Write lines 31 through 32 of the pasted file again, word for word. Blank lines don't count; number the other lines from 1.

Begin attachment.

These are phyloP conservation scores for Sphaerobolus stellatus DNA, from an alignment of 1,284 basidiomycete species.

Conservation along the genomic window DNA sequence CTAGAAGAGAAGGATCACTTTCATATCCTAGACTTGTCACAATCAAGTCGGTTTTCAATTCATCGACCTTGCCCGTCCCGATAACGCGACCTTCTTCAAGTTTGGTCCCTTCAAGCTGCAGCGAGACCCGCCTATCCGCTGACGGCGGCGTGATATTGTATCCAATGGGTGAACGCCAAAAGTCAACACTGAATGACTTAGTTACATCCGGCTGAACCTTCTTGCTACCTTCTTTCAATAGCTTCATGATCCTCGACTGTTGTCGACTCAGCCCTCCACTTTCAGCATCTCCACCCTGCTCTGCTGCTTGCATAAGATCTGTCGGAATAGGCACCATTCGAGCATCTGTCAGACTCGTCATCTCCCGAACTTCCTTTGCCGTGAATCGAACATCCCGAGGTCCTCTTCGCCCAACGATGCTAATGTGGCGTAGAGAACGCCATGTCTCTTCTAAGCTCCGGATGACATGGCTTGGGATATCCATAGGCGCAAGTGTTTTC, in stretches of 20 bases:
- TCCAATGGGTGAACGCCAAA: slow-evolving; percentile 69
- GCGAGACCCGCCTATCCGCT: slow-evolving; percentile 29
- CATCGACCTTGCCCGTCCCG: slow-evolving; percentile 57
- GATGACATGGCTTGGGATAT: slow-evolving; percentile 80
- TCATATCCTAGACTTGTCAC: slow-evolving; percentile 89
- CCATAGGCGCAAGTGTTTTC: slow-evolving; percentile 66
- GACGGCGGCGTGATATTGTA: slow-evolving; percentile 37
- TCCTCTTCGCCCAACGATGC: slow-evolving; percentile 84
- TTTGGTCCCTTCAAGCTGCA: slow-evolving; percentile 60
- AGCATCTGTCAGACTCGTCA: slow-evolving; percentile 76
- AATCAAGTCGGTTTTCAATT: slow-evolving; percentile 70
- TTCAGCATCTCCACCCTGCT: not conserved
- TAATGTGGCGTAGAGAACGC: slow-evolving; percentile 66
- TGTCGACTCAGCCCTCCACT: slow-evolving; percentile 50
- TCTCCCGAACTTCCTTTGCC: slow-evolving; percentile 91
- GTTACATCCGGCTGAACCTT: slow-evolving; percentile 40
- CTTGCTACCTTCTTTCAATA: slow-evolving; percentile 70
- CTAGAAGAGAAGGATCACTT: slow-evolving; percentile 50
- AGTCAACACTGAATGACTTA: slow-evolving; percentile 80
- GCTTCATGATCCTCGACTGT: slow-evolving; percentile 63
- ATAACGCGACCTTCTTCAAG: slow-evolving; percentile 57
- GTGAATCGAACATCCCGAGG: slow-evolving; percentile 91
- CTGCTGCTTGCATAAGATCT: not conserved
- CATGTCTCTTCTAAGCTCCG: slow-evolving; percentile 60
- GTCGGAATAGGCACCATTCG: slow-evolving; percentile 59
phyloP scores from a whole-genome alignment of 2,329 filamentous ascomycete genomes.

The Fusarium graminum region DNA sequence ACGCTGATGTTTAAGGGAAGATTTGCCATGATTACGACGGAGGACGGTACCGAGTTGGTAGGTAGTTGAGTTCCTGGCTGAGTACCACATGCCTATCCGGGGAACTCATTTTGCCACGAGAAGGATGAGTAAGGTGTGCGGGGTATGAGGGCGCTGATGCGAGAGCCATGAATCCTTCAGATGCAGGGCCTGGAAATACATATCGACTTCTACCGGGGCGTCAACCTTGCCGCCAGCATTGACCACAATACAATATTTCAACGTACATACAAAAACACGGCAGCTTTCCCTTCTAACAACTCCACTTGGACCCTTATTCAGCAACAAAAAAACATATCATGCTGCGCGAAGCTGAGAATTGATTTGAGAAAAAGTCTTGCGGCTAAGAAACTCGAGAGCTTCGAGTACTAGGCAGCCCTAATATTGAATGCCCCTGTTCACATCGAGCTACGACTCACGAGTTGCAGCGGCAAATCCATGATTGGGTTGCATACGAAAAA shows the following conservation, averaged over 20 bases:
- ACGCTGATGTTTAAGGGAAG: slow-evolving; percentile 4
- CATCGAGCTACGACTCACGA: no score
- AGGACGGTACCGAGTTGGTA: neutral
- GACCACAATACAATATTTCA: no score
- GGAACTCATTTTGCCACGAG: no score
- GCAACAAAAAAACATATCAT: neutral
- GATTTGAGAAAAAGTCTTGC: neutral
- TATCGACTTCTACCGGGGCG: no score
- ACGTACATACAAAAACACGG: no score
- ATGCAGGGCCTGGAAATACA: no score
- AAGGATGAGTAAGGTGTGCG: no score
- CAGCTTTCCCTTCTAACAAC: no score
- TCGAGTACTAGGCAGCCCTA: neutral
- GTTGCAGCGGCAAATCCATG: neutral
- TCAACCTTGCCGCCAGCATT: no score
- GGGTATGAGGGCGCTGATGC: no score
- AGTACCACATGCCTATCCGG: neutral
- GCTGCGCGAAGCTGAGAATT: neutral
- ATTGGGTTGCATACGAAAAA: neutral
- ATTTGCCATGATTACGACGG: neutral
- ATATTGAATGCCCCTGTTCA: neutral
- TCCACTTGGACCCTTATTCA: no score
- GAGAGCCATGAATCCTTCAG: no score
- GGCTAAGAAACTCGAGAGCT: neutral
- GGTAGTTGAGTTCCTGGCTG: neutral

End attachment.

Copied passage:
- CATCGAGCTACGACTCACGA: no score
- AGGACGGTACCGAGTTGGTA: neutral